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Highlights from AAS Nova: 12-25 November 2017

Tuesday, November 28, 2017 - 09:28

AAS Nova provides brief highlights of recently published articles from the AAS journals, i.e., The Astronomical Journal (AJ) and The Astrophysical Journal (ApJ), ApJ Letters, and ApJ Supplements. The website's intent is to gain broader exposure for AAS authors and to provide astronomy researchers and enthusiasts with summaries of recent, interesting research across a wide range of astronomical fields.

The following are the AAS Nova highlights from the past two weeks; follow the links to read more, or visit the AAS Nova webpage for more posts.

22 November 2017
Analog of the Milky Way and the Magellanic Clouds
A hunt for merging dwarf galaxies has yielded an intriguing result: 180 million light-years away, a galaxy very similar to the Milky Way — with two dwarf-galaxy satellites just like our own Magellanic clouds.

21 November 2017
Protoplanetary Disks Might Be More Turbulent than Thought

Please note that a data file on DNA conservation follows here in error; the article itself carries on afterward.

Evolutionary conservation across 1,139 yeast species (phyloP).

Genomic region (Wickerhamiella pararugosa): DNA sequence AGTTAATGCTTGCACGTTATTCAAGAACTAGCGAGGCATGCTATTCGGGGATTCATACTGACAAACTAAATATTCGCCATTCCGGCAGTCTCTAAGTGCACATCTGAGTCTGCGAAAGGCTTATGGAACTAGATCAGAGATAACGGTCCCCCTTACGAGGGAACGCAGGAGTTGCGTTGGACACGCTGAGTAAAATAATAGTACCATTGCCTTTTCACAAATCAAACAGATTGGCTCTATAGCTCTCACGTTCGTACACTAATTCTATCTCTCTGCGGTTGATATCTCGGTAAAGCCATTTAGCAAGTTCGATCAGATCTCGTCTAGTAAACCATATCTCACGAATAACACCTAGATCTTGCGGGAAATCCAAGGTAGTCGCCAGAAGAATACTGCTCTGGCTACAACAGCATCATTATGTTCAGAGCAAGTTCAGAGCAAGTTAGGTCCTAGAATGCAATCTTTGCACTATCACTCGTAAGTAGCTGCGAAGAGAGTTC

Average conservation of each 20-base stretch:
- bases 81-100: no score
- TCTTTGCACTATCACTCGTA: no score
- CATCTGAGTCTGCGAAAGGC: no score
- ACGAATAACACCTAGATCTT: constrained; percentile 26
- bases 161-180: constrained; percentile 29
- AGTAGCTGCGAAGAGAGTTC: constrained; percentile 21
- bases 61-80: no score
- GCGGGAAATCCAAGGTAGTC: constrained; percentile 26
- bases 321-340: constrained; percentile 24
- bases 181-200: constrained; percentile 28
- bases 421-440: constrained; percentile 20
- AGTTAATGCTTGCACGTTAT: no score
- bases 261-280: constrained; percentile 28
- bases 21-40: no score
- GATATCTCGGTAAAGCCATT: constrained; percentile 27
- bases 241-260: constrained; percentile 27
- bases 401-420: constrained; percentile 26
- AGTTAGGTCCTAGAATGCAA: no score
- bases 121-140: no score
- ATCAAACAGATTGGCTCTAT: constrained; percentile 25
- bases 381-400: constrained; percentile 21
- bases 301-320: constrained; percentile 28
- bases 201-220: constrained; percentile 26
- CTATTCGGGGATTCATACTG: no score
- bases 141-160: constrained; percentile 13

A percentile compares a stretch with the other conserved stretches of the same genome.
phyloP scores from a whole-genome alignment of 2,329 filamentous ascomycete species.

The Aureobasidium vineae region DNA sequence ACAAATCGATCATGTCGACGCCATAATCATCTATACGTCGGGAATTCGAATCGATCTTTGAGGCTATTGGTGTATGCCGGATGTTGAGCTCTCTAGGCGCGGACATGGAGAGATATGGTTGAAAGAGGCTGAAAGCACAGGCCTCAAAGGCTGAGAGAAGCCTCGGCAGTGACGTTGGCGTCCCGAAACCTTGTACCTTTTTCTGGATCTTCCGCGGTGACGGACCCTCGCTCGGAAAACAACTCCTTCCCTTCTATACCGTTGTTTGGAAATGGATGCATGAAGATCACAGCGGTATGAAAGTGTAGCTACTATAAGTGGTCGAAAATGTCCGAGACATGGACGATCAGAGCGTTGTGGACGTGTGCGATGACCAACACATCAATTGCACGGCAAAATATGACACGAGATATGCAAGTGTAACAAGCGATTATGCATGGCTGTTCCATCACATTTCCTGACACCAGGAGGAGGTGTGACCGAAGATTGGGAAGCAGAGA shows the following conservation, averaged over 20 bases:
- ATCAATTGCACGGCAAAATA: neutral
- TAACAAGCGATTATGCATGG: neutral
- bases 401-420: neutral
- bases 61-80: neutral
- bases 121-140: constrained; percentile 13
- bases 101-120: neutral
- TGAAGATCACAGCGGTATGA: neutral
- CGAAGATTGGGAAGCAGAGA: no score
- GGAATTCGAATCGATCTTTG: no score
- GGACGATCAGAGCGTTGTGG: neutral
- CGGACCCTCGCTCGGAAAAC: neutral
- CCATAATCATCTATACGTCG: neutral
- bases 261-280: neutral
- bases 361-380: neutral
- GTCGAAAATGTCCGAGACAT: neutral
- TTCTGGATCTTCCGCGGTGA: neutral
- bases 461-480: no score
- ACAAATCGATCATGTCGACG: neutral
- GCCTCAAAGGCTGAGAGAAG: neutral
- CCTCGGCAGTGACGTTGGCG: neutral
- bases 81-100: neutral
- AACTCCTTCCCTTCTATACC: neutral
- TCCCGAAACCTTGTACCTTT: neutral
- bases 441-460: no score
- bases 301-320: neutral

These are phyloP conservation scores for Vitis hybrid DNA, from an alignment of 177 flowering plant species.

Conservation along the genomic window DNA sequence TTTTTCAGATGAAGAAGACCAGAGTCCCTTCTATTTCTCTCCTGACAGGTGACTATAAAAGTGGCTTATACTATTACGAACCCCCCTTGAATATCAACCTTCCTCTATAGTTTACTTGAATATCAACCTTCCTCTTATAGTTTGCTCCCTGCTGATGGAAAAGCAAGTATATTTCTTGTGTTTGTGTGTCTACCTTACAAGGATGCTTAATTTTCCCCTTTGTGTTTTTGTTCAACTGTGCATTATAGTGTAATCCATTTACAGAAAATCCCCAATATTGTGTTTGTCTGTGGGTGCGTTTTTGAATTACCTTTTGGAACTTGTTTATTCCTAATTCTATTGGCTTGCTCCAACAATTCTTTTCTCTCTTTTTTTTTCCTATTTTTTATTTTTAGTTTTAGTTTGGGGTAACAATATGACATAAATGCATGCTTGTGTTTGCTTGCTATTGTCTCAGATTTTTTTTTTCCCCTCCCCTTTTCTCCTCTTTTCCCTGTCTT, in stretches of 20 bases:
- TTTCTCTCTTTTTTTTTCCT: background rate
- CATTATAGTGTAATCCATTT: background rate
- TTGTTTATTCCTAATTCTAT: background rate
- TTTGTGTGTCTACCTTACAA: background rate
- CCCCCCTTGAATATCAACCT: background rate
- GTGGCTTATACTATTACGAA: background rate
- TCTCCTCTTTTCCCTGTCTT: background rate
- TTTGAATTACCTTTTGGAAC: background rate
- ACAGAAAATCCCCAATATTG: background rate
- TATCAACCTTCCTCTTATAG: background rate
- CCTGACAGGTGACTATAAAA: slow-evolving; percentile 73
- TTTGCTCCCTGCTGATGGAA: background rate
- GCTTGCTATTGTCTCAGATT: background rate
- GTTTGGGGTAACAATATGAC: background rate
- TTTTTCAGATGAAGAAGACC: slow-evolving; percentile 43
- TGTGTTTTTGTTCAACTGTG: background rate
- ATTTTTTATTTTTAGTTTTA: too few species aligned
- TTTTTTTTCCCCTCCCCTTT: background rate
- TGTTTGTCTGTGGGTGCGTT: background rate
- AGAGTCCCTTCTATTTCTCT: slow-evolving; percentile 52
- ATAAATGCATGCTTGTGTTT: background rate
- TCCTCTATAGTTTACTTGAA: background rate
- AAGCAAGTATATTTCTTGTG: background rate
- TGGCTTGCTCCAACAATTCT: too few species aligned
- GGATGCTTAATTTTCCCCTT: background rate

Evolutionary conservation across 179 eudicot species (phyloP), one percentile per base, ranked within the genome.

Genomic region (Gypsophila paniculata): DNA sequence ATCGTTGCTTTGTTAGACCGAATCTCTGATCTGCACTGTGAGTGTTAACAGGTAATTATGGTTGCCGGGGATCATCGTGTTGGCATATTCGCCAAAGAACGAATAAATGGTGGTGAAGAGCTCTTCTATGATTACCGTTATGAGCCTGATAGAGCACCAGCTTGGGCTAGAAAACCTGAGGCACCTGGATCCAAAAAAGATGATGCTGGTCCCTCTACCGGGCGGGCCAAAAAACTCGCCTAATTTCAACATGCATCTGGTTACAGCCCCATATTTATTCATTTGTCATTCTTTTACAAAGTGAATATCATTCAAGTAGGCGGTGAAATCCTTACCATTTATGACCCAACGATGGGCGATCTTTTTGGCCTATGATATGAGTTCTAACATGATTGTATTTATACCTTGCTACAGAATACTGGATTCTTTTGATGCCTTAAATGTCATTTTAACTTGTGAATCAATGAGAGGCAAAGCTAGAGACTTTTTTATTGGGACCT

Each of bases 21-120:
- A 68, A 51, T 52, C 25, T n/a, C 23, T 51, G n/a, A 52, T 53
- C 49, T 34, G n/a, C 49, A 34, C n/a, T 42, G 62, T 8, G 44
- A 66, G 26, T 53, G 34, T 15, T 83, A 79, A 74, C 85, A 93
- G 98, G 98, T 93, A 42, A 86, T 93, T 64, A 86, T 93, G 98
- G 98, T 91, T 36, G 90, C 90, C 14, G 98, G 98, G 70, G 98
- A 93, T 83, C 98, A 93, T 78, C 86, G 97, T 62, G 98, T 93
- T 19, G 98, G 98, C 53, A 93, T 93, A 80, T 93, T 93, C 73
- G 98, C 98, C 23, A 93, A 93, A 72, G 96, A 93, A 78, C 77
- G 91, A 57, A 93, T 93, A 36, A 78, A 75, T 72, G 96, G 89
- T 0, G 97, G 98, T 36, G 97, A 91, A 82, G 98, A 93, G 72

How do the protoplanetary disks surrounding newly formed stars eventually disappear? Astrobites reports on the role that turbulence in the disks might play.

20 November 2017
Kepler Planets Tend to Have Siblings of the Same Size
Exoplanets in Kepler multiplanet systems tend to be “peas in a pod”: planets within the same system often have similar radii. A new study explores this odd behavior.

17 November 2017
LIGO Finds Lightest Black-Hole Binary
LIGO has announced the discovery of the lightest pair of black holes we’ve ever seen merge, allowing us to compare these to the black holes detected by electromagnetic means.

15 November 2017
A Look at the Milky Way’s Outskirts
We may be stuck in the Milky Way’s interior, but we can use distant variable stars to map out a picture of what’s happening in the outskirts of our galaxy.

14 November 2017
Can We Detect Auroral Emission from Proxima b?
A planet’s aurorae (like the northern lights on Earth) can tell us about the planet itself — but we’ve never before detected aurorae from an exoplanet. Astrobites reports on the prospect of observing aurorae from Proxima Centauri b.

13 November 2017
Featured Image: Nuclear Star Clusters in Virgo
Many galaxies host extremely dense clusters of stars in their cores. Observations of these clusters help us explore how they might have formed.

Susanna Kohler
Editor, AAS Nova
American Astronomical Society (AAS)
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